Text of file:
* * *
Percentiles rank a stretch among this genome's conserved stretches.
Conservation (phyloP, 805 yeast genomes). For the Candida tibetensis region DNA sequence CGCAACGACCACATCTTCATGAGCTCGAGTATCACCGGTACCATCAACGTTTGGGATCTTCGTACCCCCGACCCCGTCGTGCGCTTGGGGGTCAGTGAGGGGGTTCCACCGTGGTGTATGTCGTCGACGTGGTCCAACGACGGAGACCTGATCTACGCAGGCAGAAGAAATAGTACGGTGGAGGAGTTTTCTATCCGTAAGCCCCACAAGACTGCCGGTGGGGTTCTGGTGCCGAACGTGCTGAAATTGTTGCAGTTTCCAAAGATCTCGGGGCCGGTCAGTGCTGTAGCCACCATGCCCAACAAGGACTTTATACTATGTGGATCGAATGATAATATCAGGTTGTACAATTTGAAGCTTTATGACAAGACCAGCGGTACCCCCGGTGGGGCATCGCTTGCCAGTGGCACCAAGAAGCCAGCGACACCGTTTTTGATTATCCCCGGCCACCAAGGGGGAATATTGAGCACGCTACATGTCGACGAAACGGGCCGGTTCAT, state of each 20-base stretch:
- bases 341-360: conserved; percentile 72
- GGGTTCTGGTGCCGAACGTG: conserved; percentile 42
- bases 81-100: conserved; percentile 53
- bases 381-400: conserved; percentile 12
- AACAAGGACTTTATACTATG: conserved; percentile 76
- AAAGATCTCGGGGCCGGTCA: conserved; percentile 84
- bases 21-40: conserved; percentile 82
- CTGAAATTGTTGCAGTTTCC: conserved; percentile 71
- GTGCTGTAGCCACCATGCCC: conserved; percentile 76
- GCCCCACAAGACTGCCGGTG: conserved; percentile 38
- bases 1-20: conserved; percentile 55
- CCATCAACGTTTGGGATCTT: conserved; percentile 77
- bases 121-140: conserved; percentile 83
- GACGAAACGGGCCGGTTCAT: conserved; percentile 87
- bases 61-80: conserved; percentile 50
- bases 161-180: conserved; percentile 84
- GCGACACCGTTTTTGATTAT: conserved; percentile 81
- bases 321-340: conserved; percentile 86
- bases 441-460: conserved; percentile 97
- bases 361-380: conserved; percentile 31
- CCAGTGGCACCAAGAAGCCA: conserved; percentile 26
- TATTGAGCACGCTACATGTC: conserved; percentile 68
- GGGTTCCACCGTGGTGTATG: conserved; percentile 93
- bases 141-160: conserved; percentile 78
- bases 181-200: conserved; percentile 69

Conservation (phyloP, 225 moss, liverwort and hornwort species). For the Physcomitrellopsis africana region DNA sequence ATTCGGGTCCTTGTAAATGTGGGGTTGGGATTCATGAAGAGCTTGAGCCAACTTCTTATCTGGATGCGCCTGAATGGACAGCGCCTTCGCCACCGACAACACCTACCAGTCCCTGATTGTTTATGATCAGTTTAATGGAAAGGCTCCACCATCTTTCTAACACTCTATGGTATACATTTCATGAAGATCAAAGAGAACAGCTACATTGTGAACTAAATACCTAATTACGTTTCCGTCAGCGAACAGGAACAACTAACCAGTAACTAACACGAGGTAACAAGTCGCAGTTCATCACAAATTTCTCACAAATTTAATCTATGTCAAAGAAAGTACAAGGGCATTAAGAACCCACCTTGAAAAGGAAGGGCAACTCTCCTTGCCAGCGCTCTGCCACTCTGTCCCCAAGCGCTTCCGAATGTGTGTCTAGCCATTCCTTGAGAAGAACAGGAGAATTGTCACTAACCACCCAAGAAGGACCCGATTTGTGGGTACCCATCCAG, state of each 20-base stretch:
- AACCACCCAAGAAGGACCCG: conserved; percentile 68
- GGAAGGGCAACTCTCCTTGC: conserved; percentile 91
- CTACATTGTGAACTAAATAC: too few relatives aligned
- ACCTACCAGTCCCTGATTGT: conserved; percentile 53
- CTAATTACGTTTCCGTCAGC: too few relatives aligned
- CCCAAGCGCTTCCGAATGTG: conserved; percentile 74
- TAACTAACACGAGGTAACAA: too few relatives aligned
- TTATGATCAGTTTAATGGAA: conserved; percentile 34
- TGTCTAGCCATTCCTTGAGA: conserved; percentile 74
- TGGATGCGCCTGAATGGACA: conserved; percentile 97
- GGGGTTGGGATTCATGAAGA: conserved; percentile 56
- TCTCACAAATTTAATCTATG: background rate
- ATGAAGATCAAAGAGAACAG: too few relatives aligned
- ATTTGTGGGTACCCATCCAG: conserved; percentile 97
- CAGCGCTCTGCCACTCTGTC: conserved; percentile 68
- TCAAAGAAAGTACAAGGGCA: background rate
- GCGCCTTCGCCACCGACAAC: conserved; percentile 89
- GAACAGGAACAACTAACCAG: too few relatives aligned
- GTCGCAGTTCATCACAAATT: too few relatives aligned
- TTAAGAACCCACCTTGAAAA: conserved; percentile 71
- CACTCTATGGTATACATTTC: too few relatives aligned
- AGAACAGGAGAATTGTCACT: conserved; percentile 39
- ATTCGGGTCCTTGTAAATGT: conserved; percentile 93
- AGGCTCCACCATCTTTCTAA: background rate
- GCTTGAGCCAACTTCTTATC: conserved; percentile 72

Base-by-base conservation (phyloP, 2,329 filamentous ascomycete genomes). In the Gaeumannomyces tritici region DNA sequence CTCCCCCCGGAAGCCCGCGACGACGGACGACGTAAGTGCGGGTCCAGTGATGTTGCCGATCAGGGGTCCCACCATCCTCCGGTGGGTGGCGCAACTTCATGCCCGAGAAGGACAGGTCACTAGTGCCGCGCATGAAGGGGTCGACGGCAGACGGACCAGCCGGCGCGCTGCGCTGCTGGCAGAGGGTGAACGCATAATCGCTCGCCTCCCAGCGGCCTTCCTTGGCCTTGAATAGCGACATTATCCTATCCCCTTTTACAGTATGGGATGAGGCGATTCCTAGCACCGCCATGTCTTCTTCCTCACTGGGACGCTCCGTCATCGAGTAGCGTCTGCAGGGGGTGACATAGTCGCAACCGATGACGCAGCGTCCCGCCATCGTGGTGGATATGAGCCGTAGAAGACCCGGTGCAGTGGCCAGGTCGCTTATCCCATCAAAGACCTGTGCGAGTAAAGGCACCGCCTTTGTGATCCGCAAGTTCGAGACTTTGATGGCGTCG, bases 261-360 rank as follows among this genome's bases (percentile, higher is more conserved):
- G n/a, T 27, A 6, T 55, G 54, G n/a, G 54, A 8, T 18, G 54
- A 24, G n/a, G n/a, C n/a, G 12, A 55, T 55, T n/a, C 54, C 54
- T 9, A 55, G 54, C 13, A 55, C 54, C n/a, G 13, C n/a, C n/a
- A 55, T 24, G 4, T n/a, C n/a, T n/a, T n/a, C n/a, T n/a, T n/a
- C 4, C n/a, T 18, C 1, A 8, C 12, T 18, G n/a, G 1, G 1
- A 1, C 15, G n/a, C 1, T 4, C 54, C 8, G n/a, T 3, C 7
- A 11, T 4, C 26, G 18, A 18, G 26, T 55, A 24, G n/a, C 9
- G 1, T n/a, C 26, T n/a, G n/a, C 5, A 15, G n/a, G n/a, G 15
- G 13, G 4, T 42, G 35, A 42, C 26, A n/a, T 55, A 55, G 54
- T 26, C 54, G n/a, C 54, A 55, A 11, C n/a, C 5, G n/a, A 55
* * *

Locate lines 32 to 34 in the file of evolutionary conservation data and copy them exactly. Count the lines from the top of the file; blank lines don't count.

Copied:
- ACCTACCAGTCCCTGATTGT: conserved; percentile 53
- CTAATTACGTTTCCGTCAGC: too few relatives aligned
- CCCAAGCGCTTCCGAATGTG: conserved; percentile 74